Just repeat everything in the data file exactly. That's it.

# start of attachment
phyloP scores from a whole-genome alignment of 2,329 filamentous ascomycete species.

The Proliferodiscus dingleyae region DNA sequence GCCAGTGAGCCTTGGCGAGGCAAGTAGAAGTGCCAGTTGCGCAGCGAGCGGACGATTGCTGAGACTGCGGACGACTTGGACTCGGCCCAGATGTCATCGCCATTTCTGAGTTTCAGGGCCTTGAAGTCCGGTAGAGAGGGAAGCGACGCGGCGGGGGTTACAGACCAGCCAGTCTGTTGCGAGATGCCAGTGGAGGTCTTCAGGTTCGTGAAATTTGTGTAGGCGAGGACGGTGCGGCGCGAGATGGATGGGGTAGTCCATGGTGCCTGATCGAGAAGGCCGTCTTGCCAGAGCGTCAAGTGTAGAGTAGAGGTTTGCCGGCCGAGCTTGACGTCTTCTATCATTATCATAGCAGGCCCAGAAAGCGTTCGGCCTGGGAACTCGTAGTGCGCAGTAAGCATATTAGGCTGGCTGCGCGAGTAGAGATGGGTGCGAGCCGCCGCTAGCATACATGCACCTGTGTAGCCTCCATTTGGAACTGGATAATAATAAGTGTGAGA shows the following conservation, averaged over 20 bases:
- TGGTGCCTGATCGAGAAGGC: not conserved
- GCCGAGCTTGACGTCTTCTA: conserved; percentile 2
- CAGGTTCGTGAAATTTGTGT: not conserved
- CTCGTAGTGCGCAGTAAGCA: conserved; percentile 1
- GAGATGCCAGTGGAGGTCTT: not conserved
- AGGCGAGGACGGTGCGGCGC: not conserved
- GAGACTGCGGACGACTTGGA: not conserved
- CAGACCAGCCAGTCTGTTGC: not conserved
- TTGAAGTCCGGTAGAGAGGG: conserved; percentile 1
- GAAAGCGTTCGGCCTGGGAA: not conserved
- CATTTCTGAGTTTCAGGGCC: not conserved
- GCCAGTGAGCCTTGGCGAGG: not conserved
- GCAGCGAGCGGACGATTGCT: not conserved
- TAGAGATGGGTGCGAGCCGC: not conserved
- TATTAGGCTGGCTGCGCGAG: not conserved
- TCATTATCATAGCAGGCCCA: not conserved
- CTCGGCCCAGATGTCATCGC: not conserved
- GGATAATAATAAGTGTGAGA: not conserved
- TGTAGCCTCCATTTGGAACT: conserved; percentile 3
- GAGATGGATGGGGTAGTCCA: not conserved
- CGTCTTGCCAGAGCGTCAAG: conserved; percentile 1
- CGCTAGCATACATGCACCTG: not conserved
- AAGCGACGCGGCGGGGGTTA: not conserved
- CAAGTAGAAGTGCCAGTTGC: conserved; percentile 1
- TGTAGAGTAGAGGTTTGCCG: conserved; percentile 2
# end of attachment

phyloP scores from a whole-genome alignment of 2,329 filamentous ascomycete species.

The Proliferodiscus dingleyae region DNA sequence GCCAGTGAGCCTTGGCGAGGCAAGTAGAAGTGCCAGTTGCGCAGCGAGCGGACGATTGCTGAGACTGCGGACGACTTGGACTCGGCCCAGATGTCATCGCCATTTCTGAGTTTCAGGGCCTTGAAGTCCGGTAGAGAGGGAAGCGACGCGGCGGGGGTTACAGACCAGCCAGTCTGTTGCGAGATGCCAGTGGAGGTCTTCAGGTTCGTGAAATTTGTGTAGGCGAGGACGGTGCGGCGCGAGATGGATGGGGTAGTCCATGGTGCCTGATCGAGAAGGCCGTCTTGCCAGAGCGTCAAGTGTAGAGTAGAGGTTTGCCGGCCGAGCTTGACGTCTTCTATCATTATCATAGCAGGCCCAGAAAGCGTTCGGCCTGGGAACTCGTAGTGCGCAGTAAGCATATTAGGCTGGCTGCGCGAGTAGAGATGGGTGCGAGCCGCCGCTAGCATACATGCACCTGTGTAGCCTCCATTTGGAACTGGATAATAATAAGTGTGAGA shows the following conservation, averaged over 20 bases:
- TGGTGCCTGATCGAGAAGGC: not conserved
- GCCGAGCTTGACGTCTTCTA: conserved; percentile 2
- CAGGTTCGTGAAATTTGTGT: not conserved
- CTCGTAGTGCGCAGTAAGCA: conserved; percentile 1
- GAGATGCCAGTGGAGGTCTT: not conserved
- AGGCGAGGACGGTGCGGCGC: not conserved
- GAGACTGCGGACGACTTGGA: not conserved
- CAGACCAGCCAGTCTGTTGC: not conserved
- TTGAAGTCCGGTAGAGAGGG: conserved; percentile 1
- GAAAGCGTTCGGCCTGGGAA: not conserved
- CATTTCTGAGTTTCAGGGCC: not conserved
- GCCAGTGAGCCTTGGCGAGG: not conserved
- GCAGCGAGCGGACGATTGCT: not conserved
- TAGAGATGGGTGCGAGCCGC: not conserved
- TATTAGGCTGGCTGCGCGAG: not conserved
- TCATTATCATAGCAGGCCCA: not conserved
- CTCGGCCCAGATGTCATCGC: not conserved
- GGATAATAATAAGTGTGAGA: not conserved
- TGTAGCCTCCATTTGGAACT: conserved; percentile 3
- GAGATGGATGGGGTAGTCCA: not conserved
- CGTCTTGCCAGAGCGTCAAG: conserved; percentile 1
- CGCTAGCATACATGCACCTG: not conserved
- AAGCGACGCGGCGGGGGTTA: not conserved
- CAAGTAGAAGTGCCAGTTGC: conserved; percentile 1
- TGTAGAGTAGAGGTTTGCCG: conserved; percentile 2